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Be Our Voice Continues to Amplify Local Childhood Obesity Projects

November 22, 2011

NICHQ’s Be Our Voice childhood obesity advocacy project is taking on a life of its own.

Nearly 150 healthcare professionals have been trained in childhood obesity policy advocacy in the last 6 months independent of NICHQ faculty. Members of the 8 Be Our Voice Phase One site teams, along with some of the original advocates they trained, planned and conducted all of the additional trainings.

“We had a great training with some excellent work plans developed,” said Dr. Valerie Smith, a member of the Texas team who conducted a training in her hometown of Tyler, TX. “One group is meeting [6 days after the training] to begin planning and implementing a running program in a local school district that will involve parents and the community!”

Be Our Voice is a project of NICHQ in cooperation with national partners at the American Academy of Pediatrics (AAP) and the California Medical Association Foundation (CMAF). The project is supported by the Robert Wood Johnson Foundation Center for Childhood Obesity. Be Our Voice seeks to reverse the childhood obesity epidemic across the nation by training, supporting, and providing technical assistance to healthcare professionals in becoming advocates for policy change in their communities.

“It was a great networking time,” said Chenoa-Bah Stilwell Jensen, MS, the site lead for New Mexico. Her team conducted 2 additional sessions over the summer and trained a total of 35 new healthcare professional advocates from the Native American community.

The advocates trained at the original sessions led by NICHQ during Phase One have been hard at work implementing their advocacy plans. Some of them have even conducted Be Our Voice trainings in their own communities.

Rocky Epstein, an advocate from one of the original Texas trainings, described his team’s experiences at some recent Fall Festivals in Austin. “The parents and kids enjoyed hearing our ‘Sugar Shock’ [presentation] which included several drinks like soda, juice, water, and milk and small specimen cups which had the amount of sugar in each drink. Many were surprised at the amount of sugar in some of their favorite drinks.” The event was a huge success. “In total, we spoke to about 600-700 kids and parents at all 3 events.”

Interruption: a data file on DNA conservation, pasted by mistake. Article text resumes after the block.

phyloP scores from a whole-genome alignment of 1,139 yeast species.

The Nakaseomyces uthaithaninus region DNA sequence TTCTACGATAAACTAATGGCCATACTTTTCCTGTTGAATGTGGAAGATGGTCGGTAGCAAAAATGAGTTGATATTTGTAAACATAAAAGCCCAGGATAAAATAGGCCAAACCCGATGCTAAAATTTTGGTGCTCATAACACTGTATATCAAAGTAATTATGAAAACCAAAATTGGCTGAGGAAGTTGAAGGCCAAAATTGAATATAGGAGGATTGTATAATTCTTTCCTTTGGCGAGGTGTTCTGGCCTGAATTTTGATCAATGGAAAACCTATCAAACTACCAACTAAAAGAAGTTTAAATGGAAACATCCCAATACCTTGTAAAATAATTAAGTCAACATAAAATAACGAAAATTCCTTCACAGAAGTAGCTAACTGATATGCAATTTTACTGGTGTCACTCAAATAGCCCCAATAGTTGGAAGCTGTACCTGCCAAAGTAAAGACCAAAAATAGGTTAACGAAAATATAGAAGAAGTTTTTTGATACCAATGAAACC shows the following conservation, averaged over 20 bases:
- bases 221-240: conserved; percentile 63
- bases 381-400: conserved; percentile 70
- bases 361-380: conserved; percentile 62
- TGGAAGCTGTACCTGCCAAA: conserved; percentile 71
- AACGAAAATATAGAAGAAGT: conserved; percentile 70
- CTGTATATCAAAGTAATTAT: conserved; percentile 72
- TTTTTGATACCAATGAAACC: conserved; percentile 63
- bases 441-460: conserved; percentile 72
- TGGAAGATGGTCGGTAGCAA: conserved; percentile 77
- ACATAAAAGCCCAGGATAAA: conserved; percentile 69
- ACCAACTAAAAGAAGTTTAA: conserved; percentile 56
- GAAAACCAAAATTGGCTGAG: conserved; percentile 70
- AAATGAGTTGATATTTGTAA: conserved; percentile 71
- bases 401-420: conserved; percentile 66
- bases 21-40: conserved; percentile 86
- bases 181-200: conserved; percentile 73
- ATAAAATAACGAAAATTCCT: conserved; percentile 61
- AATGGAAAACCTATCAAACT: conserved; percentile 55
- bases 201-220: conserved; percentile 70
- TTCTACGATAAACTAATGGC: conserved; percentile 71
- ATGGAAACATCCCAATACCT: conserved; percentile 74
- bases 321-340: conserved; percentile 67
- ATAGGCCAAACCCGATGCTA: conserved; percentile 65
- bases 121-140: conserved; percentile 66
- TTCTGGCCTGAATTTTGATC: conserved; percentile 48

In Phase One of the project, which spanned 2 years, Be Our Voice focused in 8 communities most affected by the childhood obesity epidemic in Alabama, Arkansas, Kentucky, Mississippi, New Mexico, Texas and North Carolina. The 6 additional trainings took place in the cities of Gulfport and Jackson in Mississippi; Silver City and Gallup in New Mexico; and Austin and Tyler in Texas.

Nellie Hartsell, a school nurse in Houston, TX, was one of the advocates trained at the initial sessions in 2010. She attended the Be Our Voice Celebration of Success meeting in May 2011 with the Texas site team as one of their “superstar” advocates. And she’s been going nonstop ever since!

“We are off to a good start at Garcia Middle School,” said Hartsell. Her efforts have focused on getting kids to make healthier food choices, and she has found a way to get her students interested. “Our students in the Human Services class [prepared] home-made salsa [and] are growing a ‘salsa garden.’ They loved it!” But the class isn’t just about eating delicious, fresh food. “They learned about the nutritional content of the ingredients, how it compares with commercially available salsa, and how easy it is to prepare a healthy snack.”  

Even professional athletes are getting involved in the efforts. “We had a pep rally for our 6th graders to introduce them to our school’s student wellness program,” said Hartsell. The featured speaker was retired NFL cornerback Tyrone Smith, who played for the San Francisco 49’ers. Smith, speaking on behalf of the Fuel Up to Play 60 program, promoted healthy eating and active living to the students.  

A critical component of any sustainable improvement project is getting support from the entire system—a key strategy that Hartsell has embraced. “Our parents are beginning to get involved and embrace our efforts at promoting wellness for our students,” she said. “Our cafeteria manager is working with me to encourage the students to select fruits and vegetables from the cafeteria line. And our coaching staff has applied for a grant [that will allow] students [to participate] in a fun jump rope program twice a week, with the goal of improving their cardiovascular endurance. ”

In addition to all the activity happening at the local level, Be Our Voice continues to push forward at the national level as well. The project recently released 2 new guides designed to help community-based organizations and healthcare professionals effectively connect and partner in order to maximize childhood obesity advocacy efforts. And the Robert Wood Johnson Foundation awarded the project a grant to support Phase Two, which aims to spread the Be Our Voice training curriculum nationally using the online advocacy training course developed in Phase One.

Be Our Voice is amplifying and catalyzing the work of local efforts on the ground by providing vital healthcare professional voices to speak for the community,” said NICHQ’s Associate Project Director, Priya Nair Heatherley. “We are so excited to see the project spreading beyond the original sites.”

Learn More

  • Watch videos featuring success stories from the Phase One Be Our Voice site teams.

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